The Front (1976)

Toronto Film Society presented The Front (1976) on Monday, August 22, 1983 in a double bill with The Day of the Locust as part of the Season 36 Summer Series, Programme 9.

Production Company: Columbia.  Executive Producer: Charles Joffe.  Producer: Martin Ritt.  Associate Producer: Robert Greenhut.  Director: Martin Ritt.  Assistant Directors: Peter Scoppa, Ralph Singleton.  Sound Editor: John Newman.  Screenplay: Walter Bernstein.  Photography: Michael Chapman.  Music: Dave Grusin.  Song: “Young at Heart,” sung by Frank Sinatra.

Cast:  Woody Allen (Howard Prince), Zero Mostel (Heckey Brown), Herschel Bernardi (Phil Sussman), Michael Murphy (Alfred Miller), Andrea Marcovicci (Florence Barrett), Remak Ramsay (Hennessy), Marvin Lichterman (Myer Prince), Lloyd Gough (Delaney), David Margulies (Phelps), Joshua Shelley (Sam), Norman Rose (Howard’s Attorney), Charles Kimbrough (Committee Counsellor), M. Josef Sommer (Committee Chairman), Danny Aiello (Danny La Gattuta).

The scene is New York in the early Fifties.  The man is Howard Prince, a restaurant cashier and small-time bookmaker.  He is approached by old school-friend Alfred Miller, a television writer who has been blacklisted for his political sympathies, and is asked if he will “front” Miller’s scripts for a television network; that is, submit them under his own name.  Howard agrees, for a 10% commission on each script.  Producer Phil Sussman and story editor Florence Barrett are impressed by Howard’s first “offering,” and he is soon embarked both on fronting scripts for other authors, and on an affair with Florence.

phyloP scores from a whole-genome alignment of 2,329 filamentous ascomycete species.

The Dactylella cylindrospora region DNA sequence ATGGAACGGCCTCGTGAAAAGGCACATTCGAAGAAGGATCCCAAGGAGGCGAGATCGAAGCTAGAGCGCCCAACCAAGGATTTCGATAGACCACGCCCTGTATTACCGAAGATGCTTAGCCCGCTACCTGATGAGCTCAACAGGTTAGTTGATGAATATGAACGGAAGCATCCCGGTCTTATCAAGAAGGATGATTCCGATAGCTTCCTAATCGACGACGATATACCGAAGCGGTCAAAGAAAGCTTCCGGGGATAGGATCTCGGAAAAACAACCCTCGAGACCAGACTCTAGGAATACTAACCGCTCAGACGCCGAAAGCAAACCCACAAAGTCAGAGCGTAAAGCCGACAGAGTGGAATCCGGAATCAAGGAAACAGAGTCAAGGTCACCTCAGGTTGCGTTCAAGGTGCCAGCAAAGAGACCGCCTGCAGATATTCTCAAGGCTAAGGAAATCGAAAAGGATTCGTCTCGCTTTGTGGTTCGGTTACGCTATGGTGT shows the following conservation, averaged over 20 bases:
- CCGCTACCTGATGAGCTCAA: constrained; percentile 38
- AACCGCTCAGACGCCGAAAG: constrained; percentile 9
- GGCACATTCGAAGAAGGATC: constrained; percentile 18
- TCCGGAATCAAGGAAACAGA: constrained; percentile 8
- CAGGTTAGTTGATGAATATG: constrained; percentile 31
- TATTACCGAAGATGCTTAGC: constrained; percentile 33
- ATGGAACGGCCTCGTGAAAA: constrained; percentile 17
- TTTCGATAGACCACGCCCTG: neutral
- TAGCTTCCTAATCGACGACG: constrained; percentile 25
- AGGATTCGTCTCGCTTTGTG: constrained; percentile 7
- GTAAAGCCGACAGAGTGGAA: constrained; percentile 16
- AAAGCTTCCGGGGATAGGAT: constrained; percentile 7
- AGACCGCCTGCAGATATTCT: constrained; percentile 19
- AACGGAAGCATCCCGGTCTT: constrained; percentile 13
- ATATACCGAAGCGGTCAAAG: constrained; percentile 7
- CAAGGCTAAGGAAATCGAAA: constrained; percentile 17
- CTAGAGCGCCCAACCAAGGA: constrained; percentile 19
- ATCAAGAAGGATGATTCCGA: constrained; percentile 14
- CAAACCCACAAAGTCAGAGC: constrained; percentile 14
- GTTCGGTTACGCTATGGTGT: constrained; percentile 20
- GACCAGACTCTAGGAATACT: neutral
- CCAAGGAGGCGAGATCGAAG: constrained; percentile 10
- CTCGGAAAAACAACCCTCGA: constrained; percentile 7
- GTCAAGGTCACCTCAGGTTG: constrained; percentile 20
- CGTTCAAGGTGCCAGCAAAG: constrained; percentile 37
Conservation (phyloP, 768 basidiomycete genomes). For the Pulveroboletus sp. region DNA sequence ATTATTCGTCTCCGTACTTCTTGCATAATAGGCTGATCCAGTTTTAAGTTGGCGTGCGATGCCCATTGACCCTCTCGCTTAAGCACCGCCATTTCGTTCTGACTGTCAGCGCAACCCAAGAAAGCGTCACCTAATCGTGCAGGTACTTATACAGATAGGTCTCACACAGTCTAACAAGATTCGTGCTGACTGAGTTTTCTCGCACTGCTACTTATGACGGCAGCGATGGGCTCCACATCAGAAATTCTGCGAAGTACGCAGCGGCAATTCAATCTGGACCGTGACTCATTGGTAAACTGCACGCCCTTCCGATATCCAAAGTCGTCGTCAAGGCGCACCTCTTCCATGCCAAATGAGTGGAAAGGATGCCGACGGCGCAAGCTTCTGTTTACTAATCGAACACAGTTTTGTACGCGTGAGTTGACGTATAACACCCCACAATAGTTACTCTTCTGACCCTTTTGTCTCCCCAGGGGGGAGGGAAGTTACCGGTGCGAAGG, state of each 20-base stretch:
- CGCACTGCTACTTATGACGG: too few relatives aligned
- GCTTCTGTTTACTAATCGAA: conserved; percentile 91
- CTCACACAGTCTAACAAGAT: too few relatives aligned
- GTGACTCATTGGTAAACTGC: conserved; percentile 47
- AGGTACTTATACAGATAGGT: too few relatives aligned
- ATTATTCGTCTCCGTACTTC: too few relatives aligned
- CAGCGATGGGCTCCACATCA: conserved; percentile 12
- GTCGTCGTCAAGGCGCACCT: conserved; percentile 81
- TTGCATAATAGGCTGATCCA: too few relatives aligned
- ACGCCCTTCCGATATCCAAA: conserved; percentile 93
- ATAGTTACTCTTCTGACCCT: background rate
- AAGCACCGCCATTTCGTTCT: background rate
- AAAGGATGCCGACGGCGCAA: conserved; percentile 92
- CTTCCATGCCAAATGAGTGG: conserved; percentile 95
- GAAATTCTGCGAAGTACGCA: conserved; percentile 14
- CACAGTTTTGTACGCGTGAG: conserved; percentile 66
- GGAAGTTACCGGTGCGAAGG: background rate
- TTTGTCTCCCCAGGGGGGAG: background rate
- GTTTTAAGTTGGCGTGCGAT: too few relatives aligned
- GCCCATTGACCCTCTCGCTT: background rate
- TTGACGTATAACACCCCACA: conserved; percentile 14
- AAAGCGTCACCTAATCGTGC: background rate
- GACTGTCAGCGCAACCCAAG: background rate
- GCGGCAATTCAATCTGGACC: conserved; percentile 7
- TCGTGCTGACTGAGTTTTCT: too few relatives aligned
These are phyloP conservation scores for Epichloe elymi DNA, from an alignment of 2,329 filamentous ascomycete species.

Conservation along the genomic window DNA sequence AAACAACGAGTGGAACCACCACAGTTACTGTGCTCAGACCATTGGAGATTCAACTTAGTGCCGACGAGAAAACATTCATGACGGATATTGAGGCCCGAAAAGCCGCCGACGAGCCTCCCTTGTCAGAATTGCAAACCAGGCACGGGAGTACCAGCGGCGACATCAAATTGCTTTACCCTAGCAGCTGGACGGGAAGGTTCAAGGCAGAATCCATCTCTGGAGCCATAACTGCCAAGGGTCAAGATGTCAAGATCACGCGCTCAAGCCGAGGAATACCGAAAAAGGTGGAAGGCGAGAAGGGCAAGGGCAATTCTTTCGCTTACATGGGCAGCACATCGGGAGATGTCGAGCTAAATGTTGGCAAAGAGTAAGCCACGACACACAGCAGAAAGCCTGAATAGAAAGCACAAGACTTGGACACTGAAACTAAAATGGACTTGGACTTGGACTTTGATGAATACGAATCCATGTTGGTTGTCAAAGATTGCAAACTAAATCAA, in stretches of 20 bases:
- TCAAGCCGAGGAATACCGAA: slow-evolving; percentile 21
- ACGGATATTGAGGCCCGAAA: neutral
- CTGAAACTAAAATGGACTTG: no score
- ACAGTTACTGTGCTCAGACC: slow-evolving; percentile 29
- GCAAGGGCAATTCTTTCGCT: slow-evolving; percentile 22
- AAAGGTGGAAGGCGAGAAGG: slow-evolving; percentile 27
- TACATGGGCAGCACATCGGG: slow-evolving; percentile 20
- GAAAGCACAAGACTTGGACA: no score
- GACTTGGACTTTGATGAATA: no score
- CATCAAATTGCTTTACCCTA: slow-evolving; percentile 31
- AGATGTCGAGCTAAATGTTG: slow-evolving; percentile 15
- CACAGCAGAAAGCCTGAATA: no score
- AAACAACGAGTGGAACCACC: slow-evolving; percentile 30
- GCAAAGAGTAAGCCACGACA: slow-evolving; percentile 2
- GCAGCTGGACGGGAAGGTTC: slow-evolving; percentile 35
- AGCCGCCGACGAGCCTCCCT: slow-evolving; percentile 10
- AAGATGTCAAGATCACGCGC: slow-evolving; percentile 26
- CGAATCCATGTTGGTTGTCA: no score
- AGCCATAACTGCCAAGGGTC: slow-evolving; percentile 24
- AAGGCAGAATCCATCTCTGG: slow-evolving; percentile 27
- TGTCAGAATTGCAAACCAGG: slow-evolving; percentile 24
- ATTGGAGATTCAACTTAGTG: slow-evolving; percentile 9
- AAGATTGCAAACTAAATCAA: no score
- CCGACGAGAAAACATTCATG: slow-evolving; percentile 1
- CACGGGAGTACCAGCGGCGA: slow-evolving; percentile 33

Howard, however, soon becomes the object of an investigation himself, let by the host of the series for which Howard is fronting.  And that host, comedian Heckey Brown, who loses his job because of his political leanings, has the chance to earn the job back by gathering suspicious evidence against Howard.  As tensions mount, Heckey decides, rather than continue to spy on Howard, that he will commit suicide.

Now it is Howard who is ordered to appear before the House UnAmerican Activities Committee.  Caught in the midst of the tangled web, Howard loses Florence, confesses he is not the writer, refuses to cooperate with the Committee, and is arrested.

The Front, on the surface, seems to be a story about the problems suffered by many people working in American show business during the period of McCarthyism in the 1950s.  The plot is straightforward, the situation quite horrific.  The blacklist was almost impossible to fight as an individual, because no one in authority would admit that it existed.  The television networks and film studios went along with it, apparently because that was easier than resisting.

Director Martin Ritt has done his job with assurance and flair, and certainly is familiar with the situation.  Ritt, along with writer Walter Bernstein and Zero Mostel, was himself blacklisted inthe Fifties.

For Wood Allen, the film was a new direction, as he moved into his first straight dramatic role.  And, for director Ritt, the use of Allen gave the chance to reach audiences who were unaware of this tragic period of history.

Not all who saw, liked what they saw.  It was interesting that the focus was put, by a movie, on its arch-rival, television, rather than looking at its own house.  And, the wit of Mostel and Allen at times softens the actual situation.

The Front, along with the earlier The Way We Were, looked at the blacklisting problem.  But many feel both films provided only a clouded look, hampered by nostalgia, romantic frills, or maybe even a reluctance to “bite the hand that was again feeding.”

Notes by Bill Sturrup

References:  The Loser Takes All, Maurice Yacowar
Films and Filming, Feb. 1977
Monthly Film Bulletin, Dec. 1976
Films in Review, Nov. 1976

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